From Boring to Productive

by Armin, Co-founder

How to Run a Meeting Like a Pro

Let's be real, we've all been to our fair share of meetings that could have been an email. You know the ones - where you sit there, staring at the clock, wondering when it will all be over. But fear not, my dear readers! With these meeting best practices, you'll soon be the master of meetings and everyone will leave feeling energized and productive. So put down that coffee and pay attention - it's time to learn how to make meetings great again!

According to a study by the University of North Carolina, approximately 71% of meetings are unproductive. They also showed that how you feel about the effectiveness of meetings correlates with your general satisfaction (or dissatisfaction) with your job! The simple tips below are just a few ideas to help.

1. Keep it small

It may seem like more heads in the room will make for a better outcome (more ideas, more information, more brains), but its not so. Marcia Blenko, Michael Mankins, and Paul Rogers, authors of Decide & Deliver: 5 Steps to Breakthrough Performance in Your Organization, discuss research done with data from Bain & Company that reported for each additional person over 7 members in a decision-making group, decision effectiveness is reduced by approximately 10 percent.

As meeting size increases, co-ordination gets harder, "social loafing" increases (the human tendency to reduce effort and motivation when working in a collective), and on average you get less optimal results. On the flip side you need to ensure you have enough people to provide the diversity of thought, information and knowledge, and visibility required.

Steven Rogelberg, in the book The Surprising Science of Meetings published some great rules of thumb:

  • 7 or fewer attendees is ideal for decision making or problem solving
  • 8-12 attendees is doable if the leader has outstanding facilitation skills
  • <15 is ideal for idea generation & huddles

2. Make it speedy

Meetings tend to consume whatever time we give them. Give it 60 minutes and it ends up taking the whole 60 minutes. So can you save you and your co-workers time by trimming and pruning your calendars? Before you schedule your next meeting think about these factors:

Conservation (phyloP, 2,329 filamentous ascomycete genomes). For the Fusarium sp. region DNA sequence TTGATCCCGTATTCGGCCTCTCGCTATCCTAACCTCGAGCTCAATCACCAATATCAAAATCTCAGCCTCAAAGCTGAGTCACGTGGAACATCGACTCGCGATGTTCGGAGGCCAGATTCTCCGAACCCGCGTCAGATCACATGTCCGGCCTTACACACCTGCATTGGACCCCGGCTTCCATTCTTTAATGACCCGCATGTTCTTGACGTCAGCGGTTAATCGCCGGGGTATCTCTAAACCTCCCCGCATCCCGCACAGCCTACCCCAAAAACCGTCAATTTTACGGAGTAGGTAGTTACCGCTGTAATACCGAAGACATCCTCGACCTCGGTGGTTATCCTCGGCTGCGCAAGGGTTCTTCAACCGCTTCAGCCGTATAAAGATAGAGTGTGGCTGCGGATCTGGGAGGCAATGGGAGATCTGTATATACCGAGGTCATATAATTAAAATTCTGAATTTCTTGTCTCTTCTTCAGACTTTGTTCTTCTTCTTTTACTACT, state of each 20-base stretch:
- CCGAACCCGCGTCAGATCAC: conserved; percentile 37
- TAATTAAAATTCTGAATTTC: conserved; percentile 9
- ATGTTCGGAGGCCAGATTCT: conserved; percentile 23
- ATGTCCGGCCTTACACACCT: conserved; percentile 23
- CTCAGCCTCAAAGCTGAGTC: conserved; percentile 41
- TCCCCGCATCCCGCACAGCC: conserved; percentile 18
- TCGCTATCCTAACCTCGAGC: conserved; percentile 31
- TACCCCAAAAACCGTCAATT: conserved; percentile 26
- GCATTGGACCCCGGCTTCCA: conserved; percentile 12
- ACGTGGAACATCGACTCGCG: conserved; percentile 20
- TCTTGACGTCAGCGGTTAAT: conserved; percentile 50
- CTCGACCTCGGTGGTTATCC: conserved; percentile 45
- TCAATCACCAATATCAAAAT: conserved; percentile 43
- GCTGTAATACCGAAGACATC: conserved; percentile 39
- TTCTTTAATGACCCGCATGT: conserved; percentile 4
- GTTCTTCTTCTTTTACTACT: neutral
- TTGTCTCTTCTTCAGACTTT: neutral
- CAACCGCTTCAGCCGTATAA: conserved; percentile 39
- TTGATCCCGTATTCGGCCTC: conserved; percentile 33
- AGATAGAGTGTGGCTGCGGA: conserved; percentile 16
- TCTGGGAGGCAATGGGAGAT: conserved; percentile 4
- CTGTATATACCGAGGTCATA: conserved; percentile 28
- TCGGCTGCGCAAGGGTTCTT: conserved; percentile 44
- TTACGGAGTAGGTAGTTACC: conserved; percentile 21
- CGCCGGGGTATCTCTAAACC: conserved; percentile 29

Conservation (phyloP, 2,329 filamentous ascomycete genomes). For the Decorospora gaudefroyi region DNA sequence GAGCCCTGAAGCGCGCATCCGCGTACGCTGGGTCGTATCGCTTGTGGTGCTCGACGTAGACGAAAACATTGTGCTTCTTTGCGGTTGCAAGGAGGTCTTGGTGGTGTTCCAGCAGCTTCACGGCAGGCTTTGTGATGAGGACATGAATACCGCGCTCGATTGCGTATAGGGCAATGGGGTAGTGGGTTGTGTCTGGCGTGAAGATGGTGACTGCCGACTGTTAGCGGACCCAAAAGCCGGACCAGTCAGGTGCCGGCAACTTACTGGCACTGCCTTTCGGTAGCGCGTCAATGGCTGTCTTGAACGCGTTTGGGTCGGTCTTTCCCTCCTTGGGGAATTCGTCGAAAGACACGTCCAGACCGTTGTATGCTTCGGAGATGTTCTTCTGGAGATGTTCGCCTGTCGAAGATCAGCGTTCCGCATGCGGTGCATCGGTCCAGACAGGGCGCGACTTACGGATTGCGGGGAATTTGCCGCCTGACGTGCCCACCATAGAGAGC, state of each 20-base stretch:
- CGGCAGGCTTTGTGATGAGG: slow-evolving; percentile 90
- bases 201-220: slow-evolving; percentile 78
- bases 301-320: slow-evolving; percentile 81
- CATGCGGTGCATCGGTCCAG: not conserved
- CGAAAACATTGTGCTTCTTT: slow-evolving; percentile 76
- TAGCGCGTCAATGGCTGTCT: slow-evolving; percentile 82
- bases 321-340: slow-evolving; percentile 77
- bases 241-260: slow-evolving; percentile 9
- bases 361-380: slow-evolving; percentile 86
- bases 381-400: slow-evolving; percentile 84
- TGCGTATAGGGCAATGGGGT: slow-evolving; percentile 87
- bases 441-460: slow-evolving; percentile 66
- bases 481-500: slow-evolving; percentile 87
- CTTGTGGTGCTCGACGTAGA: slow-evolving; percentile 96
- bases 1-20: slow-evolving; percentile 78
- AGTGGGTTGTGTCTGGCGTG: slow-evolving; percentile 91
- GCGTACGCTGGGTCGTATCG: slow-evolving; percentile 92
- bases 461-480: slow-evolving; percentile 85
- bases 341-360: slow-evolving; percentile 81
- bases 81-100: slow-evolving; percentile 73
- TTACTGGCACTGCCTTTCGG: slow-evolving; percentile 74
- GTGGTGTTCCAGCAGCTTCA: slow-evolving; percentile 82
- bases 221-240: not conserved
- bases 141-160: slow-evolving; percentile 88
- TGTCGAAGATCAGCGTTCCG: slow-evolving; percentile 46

• the goal
  • the count and personality of attendees
  • learnings from past meetings

Once you have an idea of the time required, consider dropping it another 5-10% to create some artificial stress - the Yerkes-Dodson law shows us that a little stress can actually help improve performance.

Hebbian version of the Yerkes-Dodson law

So instead of 60 minutes, try 48, or 55, or 50. As an added benefit, you gift the attendees a little time before their next meeting, which allows the brain to reset and reduces cumulative buildup of stress from back-to-back meetings (Microsoft Human Factors Lab study)

Microsoft's Human Factors Lab used EEG caps to measure beta wave activity

3. Make it convenient

Is everyone attending in person? Will some attend online? Whether you're meeting in person or remotely, figure out the location and/or video conference details and put the info in the invite. Make it very clear where and how the meeting will take place.

4. Plan the time

It's hard to think of a more generic and "must do" piece of advice than "write an agenda". Unfortunately there's little evidence to suggest that by themselves agendas improve meetings. What does help is recognition that meetings amongst a few people are very expensive activities (in terms of people's time), so purposeful thought should be put into planning the meeting. Generic templates are unlikely to help as each team/org is unique, but here's some things to consider:

  • ask attendees to suggest agenda items
  • order items purposefully (but apply some variation to break things up)
  • consider time allotments case-by-case
  • perhaps assign item owners to increase accountability

Remember, just like a good meal, a fresh and fun agenda is the secret ingredient to a successful gathering. Bon appétit and happy planning!

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